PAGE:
Every night, astronomers use a new generation of giant telescopes at observatories around the world to study phenomena at the forefront of science.
By focusing on the history of the Gemini Observatory--twin 8-meter telescopes located on mountain peaks in Hawaii and Chile--Giant Telescopes tells the story behind the planning and construction of modern scientific tools, offering a detailed view of the technological and political transformation of astronomy in the postwar era.
Drawing on interviews with participants and archival documents, W.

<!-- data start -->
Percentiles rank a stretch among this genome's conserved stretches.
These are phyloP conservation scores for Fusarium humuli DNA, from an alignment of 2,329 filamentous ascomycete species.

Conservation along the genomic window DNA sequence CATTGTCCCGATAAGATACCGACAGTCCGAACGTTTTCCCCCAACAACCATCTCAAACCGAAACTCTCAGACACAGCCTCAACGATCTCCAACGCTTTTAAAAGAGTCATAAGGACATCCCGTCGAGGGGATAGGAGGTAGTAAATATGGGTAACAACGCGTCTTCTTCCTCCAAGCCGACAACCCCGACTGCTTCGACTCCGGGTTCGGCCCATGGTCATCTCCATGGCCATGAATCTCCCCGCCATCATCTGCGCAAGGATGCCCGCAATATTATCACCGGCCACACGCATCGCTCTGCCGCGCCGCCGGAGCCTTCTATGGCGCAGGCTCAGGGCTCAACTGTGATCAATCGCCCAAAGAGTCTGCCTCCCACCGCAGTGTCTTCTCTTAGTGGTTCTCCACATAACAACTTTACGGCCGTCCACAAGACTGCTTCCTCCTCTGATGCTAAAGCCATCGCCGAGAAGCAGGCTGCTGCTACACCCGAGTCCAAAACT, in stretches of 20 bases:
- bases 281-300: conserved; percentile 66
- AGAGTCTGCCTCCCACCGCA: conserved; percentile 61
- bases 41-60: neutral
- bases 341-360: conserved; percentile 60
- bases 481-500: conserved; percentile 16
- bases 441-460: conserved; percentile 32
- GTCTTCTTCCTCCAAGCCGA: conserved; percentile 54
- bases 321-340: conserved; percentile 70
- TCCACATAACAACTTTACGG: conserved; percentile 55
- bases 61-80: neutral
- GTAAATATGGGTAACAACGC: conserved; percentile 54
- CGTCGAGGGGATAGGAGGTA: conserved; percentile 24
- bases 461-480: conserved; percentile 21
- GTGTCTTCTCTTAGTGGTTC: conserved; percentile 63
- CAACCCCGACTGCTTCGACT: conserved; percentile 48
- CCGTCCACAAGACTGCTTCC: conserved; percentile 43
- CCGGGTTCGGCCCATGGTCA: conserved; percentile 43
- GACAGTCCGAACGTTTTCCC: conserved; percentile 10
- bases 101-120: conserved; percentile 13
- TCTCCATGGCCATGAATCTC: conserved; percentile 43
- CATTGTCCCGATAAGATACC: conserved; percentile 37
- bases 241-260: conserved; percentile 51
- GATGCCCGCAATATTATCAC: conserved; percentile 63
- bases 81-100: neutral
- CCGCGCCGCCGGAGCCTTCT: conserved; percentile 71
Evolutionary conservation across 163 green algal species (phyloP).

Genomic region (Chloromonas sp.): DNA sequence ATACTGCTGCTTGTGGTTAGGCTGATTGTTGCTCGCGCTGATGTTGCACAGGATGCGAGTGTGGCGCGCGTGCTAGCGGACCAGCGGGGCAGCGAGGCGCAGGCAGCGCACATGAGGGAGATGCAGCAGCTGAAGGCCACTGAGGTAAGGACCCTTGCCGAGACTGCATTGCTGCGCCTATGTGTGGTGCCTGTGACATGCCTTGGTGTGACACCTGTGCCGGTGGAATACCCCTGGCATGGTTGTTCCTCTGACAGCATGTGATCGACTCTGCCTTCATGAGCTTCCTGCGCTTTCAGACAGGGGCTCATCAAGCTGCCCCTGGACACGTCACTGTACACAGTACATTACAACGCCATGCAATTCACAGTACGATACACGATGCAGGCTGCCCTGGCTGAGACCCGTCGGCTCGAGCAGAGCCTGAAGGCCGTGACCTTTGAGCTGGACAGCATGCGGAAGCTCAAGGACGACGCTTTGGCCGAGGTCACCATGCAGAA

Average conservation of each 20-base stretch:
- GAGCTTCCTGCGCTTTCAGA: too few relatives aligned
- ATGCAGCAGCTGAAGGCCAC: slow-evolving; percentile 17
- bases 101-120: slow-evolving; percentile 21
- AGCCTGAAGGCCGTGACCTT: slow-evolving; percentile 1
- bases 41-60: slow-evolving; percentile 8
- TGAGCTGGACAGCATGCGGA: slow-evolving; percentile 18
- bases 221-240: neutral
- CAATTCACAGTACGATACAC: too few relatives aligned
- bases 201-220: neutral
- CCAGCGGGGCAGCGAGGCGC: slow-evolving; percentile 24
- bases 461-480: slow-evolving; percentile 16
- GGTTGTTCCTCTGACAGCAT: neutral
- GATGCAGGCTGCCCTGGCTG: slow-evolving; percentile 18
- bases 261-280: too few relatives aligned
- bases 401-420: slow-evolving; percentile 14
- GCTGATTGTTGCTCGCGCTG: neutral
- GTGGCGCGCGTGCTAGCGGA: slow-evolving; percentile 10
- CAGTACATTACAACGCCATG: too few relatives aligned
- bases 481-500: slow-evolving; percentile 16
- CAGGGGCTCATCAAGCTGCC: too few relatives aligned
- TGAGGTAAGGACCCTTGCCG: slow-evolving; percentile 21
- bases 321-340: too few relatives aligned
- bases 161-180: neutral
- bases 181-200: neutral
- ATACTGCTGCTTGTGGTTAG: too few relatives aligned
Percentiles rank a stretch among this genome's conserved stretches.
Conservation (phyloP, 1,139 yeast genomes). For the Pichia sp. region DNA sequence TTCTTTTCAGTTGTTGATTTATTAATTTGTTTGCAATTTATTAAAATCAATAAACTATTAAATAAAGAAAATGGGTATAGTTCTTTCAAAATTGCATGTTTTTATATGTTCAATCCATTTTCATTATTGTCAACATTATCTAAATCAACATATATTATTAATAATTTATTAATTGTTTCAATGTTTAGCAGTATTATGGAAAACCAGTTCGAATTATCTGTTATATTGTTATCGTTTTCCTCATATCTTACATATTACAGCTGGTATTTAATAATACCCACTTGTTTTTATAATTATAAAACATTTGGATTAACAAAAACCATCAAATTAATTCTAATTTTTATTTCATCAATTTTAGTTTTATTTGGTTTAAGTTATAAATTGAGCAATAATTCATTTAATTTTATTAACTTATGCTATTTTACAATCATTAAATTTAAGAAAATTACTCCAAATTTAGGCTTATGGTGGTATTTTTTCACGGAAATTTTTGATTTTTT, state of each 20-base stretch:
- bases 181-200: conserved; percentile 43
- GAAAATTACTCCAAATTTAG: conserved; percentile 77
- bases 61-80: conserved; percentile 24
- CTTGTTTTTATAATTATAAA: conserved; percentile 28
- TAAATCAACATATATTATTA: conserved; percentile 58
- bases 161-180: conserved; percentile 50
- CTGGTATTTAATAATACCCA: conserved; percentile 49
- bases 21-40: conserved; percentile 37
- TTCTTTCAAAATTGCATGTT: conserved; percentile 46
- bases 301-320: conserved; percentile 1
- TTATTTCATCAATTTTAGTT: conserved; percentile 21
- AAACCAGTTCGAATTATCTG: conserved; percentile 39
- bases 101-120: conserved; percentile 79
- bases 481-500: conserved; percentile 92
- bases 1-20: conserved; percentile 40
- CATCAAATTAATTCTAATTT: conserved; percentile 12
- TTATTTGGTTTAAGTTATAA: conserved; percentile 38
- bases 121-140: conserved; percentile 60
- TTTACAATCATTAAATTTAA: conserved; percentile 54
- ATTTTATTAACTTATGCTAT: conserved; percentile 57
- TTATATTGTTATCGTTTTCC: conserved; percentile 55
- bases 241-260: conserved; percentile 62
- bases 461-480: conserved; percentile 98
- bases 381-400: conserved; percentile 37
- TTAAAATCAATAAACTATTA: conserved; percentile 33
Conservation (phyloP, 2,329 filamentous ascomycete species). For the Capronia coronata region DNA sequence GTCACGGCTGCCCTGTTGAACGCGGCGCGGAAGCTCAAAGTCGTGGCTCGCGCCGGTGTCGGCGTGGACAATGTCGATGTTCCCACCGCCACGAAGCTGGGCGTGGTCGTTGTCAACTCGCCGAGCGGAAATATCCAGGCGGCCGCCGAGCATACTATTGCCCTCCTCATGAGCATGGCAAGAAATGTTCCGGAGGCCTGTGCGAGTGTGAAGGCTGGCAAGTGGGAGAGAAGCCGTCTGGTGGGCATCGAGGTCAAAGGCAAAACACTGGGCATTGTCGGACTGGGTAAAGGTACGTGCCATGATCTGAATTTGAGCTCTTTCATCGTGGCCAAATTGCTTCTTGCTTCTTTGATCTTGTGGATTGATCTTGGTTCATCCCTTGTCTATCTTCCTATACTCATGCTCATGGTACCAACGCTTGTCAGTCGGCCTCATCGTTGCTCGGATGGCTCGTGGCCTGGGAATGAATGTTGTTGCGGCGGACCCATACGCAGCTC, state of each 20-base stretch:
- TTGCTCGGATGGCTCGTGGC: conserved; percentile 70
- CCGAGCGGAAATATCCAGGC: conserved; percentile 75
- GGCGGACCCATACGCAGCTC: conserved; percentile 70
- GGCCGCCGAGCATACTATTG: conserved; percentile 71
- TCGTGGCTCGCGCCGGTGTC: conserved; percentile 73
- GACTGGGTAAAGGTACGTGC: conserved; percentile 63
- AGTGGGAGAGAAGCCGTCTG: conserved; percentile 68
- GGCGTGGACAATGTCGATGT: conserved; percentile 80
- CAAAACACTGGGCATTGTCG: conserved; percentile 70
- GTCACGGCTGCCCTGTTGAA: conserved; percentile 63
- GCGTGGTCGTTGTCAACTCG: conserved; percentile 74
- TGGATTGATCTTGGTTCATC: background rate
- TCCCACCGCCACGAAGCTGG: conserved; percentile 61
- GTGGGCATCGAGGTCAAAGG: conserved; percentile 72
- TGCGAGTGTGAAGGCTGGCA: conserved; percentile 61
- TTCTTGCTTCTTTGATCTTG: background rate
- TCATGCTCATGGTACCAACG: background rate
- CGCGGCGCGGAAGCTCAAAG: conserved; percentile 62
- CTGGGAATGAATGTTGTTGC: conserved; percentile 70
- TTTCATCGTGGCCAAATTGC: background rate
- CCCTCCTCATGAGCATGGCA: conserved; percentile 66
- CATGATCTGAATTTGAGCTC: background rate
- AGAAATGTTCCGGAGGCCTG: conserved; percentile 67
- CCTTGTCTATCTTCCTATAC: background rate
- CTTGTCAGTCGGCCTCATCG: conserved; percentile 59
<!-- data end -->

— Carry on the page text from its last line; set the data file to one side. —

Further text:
Patrick McCray describes the ambitions and machinations of prominent astronomers, engineers, funding patrons, and politicians in their effort to construct a modern facility for cutting-edge science--and to establish a model for international cooperation in the coming era of "megascience." His account details the technological, institutional, cultural, and financial challenges that scientists faced while planning and building a new generation of giant telescopes.
Besides exploring how and why scientists embraced the promise and potential of new technologies, he considers how these new tools affected what it means to be an astronomer.
McCray's book should interest anyone who desires a deeper understanding of the science, technology, and politics behind finding our place in the universe.